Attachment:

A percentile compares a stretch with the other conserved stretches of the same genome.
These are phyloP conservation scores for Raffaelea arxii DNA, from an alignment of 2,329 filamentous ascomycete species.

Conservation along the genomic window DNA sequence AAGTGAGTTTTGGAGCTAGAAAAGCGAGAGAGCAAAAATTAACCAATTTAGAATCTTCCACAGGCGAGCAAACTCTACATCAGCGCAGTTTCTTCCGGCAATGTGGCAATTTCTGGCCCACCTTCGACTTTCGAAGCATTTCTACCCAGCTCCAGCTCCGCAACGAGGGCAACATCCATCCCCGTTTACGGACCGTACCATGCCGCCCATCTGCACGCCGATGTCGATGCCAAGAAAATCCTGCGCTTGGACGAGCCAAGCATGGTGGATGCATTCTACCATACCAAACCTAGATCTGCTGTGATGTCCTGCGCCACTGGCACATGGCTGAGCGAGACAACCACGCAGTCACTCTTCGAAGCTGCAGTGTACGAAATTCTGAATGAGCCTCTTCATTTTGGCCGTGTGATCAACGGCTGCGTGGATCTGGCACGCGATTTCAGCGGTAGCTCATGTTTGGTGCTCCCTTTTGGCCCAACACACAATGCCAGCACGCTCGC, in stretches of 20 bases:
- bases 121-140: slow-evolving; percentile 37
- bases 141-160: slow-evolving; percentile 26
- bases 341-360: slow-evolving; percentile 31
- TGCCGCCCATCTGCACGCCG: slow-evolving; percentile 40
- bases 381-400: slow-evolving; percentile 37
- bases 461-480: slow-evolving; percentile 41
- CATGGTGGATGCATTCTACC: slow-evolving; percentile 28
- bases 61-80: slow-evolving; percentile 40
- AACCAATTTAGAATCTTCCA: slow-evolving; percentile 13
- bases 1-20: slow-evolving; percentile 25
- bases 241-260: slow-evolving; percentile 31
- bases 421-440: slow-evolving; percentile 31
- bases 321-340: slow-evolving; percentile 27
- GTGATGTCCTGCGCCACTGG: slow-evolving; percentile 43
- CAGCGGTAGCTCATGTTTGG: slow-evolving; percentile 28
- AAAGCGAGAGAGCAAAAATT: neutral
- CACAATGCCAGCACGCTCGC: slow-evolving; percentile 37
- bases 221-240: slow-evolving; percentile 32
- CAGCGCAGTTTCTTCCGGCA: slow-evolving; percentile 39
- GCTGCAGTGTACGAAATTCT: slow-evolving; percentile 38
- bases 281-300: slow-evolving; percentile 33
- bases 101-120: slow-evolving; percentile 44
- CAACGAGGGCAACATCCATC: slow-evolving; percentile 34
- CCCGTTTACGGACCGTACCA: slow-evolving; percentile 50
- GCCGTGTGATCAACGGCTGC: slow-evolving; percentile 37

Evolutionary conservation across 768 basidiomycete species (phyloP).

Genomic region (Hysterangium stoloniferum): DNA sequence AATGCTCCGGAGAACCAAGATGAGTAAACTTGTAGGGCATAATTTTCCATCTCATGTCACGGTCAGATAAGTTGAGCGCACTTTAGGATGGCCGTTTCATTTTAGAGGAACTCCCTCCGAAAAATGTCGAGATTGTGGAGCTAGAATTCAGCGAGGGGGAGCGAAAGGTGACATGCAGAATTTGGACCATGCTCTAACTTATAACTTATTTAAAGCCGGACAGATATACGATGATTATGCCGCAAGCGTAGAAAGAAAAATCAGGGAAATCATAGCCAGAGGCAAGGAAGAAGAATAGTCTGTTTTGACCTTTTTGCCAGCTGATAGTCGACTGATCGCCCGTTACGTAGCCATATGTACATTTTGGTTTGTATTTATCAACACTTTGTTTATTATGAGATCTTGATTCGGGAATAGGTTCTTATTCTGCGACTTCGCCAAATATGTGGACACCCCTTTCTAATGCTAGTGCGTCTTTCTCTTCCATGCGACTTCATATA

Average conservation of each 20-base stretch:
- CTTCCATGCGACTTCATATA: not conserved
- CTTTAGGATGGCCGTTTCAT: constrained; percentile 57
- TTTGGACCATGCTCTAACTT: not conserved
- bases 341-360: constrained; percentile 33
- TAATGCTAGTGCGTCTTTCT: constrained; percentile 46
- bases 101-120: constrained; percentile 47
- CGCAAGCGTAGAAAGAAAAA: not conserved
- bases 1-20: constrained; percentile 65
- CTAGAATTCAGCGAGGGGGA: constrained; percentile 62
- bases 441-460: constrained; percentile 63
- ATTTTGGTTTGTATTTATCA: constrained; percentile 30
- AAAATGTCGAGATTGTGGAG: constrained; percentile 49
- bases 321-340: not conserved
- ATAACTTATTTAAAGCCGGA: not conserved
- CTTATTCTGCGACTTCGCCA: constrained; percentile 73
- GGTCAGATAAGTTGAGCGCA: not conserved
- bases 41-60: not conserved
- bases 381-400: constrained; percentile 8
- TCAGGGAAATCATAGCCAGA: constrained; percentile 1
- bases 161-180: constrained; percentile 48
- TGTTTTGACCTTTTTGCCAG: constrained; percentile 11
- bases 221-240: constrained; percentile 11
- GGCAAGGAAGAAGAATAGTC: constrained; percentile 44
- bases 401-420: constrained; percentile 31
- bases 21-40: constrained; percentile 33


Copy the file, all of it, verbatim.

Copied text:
A percentile compares a stretch with the other conserved stretches of the same genome.
These are phyloP conservation scores for Raffaelea arxii DNA, from an alignment of 2,329 filamentous ascomycete species.

Conservation along the genomic window DNA sequence AAGTGAGTTTTGGAGCTAGAAAAGCGAGAGAGCAAAAATTAACCAATTTAGAATCTTCCACAGGCGAGCAAACTCTACATCAGCGCAGTTTCTTCCGGCAATGTGGCAATTTCTGGCCCACCTTCGACTTTCGAAGCATTTCTACCCAGCTCCAGCTCCGCAACGAGGGCAACATCCATCCCCGTTTACGGACCGTACCATGCCGCCCATCTGCACGCCGATGTCGATGCCAAGAAAATCCTGCGCTTGGACGAGCCAAGCATGGTGGATGCATTCTACCATACCAAACCTAGATCTGCTGTGATGTCCTGCGCCACTGGCACATGGCTGAGCGAGACAACCACGCAGTCACTCTTCGAAGCTGCAGTGTACGAAATTCTGAATGAGCCTCTTCATTTTGGCCGTGTGATCAACGGCTGCGTGGATCTGGCACGCGATTTCAGCGGTAGCTCATGTTTGGTGCTCCCTTTTGGCCCAACACACAATGCCAGCACGCTCGC, in stretches of 20 bases:
- bases 121-140: slow-evolving; percentile 37
- bases 141-160: slow-evolving; percentile 26
- bases 341-360: slow-evolving; percentile 31
- TGCCGCCCATCTGCACGCCG: slow-evolving; percentile 40
- bases 381-400: slow-evolving; percentile 37
- bases 461-480: slow-evolving; percentile 41
- CATGGTGGATGCATTCTACC: slow-evolving; percentile 28
- bases 61-80: slow-evolving; percentile 40
- AACCAATTTAGAATCTTCCA: slow-evolving; percentile 13
- bases 1-20: slow-evolving; percentile 25
- bases 241-260: slow-evolving; percentile 31
- bases 421-440: slow-evolving; percentile 31
- bases 321-340: slow-evolving; percentile 27
- GTGATGTCCTGCGCCACTGG: slow-evolving; percentile 43
- CAGCGGTAGCTCATGTTTGG: slow-evolving; percentile 28
- AAAGCGAGAGAGCAAAAATT: neutral
- CACAATGCCAGCACGCTCGC: slow-evolving; percentile 37
- bases 221-240: slow-evolving; percentile 32
- CAGCGCAGTTTCTTCCGGCA: slow-evolving; percentile 39
- GCTGCAGTGTACGAAATTCT: slow-evolving; percentile 38
- bases 281-300: slow-evolving; percentile 33
- bases 101-120: slow-evolving; percentile 44
- CAACGAGGGCAACATCCATC: slow-evolving; percentile 34
- CCCGTTTACGGACCGTACCA: slow-evolving; percentile 50
- GCCGTGTGATCAACGGCTGC: slow-evolving; percentile 37

Evolutionary conservation across 768 basidiomycete species (phyloP).

Genomic region (Hysterangium stoloniferum): DNA sequence AATGCTCCGGAGAACCAAGATGAGTAAACTTGTAGGGCATAATTTTCCATCTCATGTCACGGTCAGATAAGTTGAGCGCACTTTAGGATGGCCGTTTCATTTTAGAGGAACTCCCTCCGAAAAATGTCGAGATTGTGGAGCTAGAATTCAGCGAGGGGGAGCGAAAGGTGACATGCAGAATTTGGACCATGCTCTAACTTATAACTTATTTAAAGCCGGACAGATATACGATGATTATGCCGCAAGCGTAGAAAGAAAAATCAGGGAAATCATAGCCAGAGGCAAGGAAGAAGAATAGTCTGTTTTGACCTTTTTGCCAGCTGATAGTCGACTGATCGCCCGTTACGTAGCCATATGTACATTTTGGTTTGTATTTATCAACACTTTGTTTATTATGAGATCTTGATTCGGGAATAGGTTCTTATTCTGCGACTTCGCCAAATATGTGGACACCCCTTTCTAATGCTAGTGCGTCTTTCTCTTCCATGCGACTTCATATA

Average conservation of each 20-base stretch:
- CTTCCATGCGACTTCATATA: not conserved
- CTTTAGGATGGCCGTTTCAT: constrained; percentile 57
- TTTGGACCATGCTCTAACTT: not conserved
- bases 341-360: constrained; percentile 33
- TAATGCTAGTGCGTCTTTCT: constrained; percentile 46
- bases 101-120: constrained; percentile 47
- CGCAAGCGTAGAAAGAAAAA: not conserved
- bases 1-20: constrained; percentile 65
- CTAGAATTCAGCGAGGGGGA: constrained; percentile 62
- bases 441-460: constrained; percentile 63
- ATTTTGGTTTGTATTTATCA: constrained; percentile 30
- AAAATGTCGAGATTGTGGAG: constrained; percentile 49
- bases 321-340: not conserved
- ATAACTTATTTAAAGCCGGA: not conserved
- CTTATTCTGCGACTTCGCCA: constrained; percentile 73
- GGTCAGATAAGTTGAGCGCA: not conserved
- bases 41-60: not conserved
- bases 381-400: constrained; percentile 8
- TCAGGGAAATCATAGCCAGA: constrained; percentile 1
- bases 161-180: constrained; percentile 48
- TGTTTTGACCTTTTTGCCAG: constrained; percentile 11
- bases 221-240: constrained; percentile 11
- GGCAAGGAAGAAGAATAGTC: constrained; percentile 44
- bases 401-420: constrained; percentile 31
- bases 21-40: constrained; percentile 33